Dark-money groups targeting GOP lawmakers tied to Dem lawyer
RALEIGH, N.C. (AP) — A North Carolina television station has tracked down who’s responsible for a series of ads by dark-money groups attacking state Republicans online and on TV.
WRAL reports that the advocacy groups have ties to Michael Weisel, a Democratic elections lawyer prominent on the political left in the state.
The groups, named Fair Courts NC, NC Common Ground and Aim Higher Now, have spent hundreds of thousands of dollars on television ads, Facebook ads and mailers, and by law, they don’t have to reveal their donors.
Both Republicans and Democrats use these so-called dark-money groups. During U.S. Sen. Richard Burr’s 2016 re-election race against a spirited Democratic challenger, he benefited from more than $10 million in television ads paid for by a super PAC with hidden donors and ties to Senate Majority Leader Mitch McConnell, as well as the PAC’s nonprofit arm.
“All sides play the game,” said Bob Phillips, executive director of Common Cause North Carolina. “The world we live in these days.”
Federal tax laws allow these and similar groups to keep their funding secret because they’re treated as social welfare organizations that engage in politics as a secondary activity.
The Fair Courts group has been funding Facebook ads for months, targeting Republican North Carolina legislators over judicial changes pushed by the GOP majority in Raleigh. NC Common Ground is behind Facebook ads targeting state legislators on environmental issues. The group’s ads also went on television recently in the Greensboro area against a trio of Republican legislators.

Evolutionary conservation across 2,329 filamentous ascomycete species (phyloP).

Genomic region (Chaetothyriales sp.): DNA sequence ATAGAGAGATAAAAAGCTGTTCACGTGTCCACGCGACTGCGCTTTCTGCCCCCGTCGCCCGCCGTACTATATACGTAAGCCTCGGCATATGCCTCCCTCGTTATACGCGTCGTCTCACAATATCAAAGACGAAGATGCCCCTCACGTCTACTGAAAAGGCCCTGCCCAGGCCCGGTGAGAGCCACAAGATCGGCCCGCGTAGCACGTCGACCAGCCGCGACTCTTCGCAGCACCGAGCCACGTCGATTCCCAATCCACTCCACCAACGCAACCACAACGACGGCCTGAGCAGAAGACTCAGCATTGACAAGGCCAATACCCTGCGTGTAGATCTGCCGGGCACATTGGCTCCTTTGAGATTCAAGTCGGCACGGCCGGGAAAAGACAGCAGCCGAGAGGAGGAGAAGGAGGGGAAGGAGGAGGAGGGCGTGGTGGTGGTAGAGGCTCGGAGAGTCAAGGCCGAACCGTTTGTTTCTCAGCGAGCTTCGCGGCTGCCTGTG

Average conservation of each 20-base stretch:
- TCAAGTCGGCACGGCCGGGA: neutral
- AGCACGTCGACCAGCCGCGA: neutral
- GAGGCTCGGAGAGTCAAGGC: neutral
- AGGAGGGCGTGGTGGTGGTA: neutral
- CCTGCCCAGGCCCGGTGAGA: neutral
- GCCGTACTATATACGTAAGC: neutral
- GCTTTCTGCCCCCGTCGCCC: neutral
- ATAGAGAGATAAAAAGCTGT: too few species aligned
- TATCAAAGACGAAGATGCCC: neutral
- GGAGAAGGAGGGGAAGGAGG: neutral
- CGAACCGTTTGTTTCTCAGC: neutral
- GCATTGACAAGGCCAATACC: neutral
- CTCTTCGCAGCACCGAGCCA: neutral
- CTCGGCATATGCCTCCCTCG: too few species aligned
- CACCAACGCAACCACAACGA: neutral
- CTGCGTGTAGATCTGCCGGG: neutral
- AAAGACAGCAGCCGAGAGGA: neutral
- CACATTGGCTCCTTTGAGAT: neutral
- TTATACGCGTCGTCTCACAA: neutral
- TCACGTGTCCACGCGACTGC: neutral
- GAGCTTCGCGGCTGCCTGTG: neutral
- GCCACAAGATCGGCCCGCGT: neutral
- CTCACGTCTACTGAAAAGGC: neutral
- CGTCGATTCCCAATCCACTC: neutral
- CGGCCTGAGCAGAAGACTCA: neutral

These two groups, and a third one called Aim Higher Now, all track back to North Carolina Citizens for Protecting Our Schools, a nonprofit that dates to at least 2011. It is run at least in part by Weisel. The group filed paperwork in May to create assumed names for its campaigns.
Weisel declined to comment, beyond saying that the groups are in compliance with the law.
One of the few public documents available that describes NC Citizens is its 2015 tax form. Its president was then listed as J. Andy Penry, a Raleigh attorney and a six-figure donor to left-leaning causes in North Carolina. Gov. Roy Cooper this year appointed Penry to the state elections board, which he now chairs.
Penry told WRAL he’s no longer involved with NC Citizens.
Jessica Laurenz was also listed as a NC Citizens board director in 2015. In 2013, she acknowledged authorship of a leaked memo that described a political strategy to weaken then-Gov. Pat McCrory and the GOP majority in the General Assembly.
Laurenz declined to comment on NC Citizens or its associated groups, referring questions to Weisel.
Information from: WRAL-TV, http://www.wral.com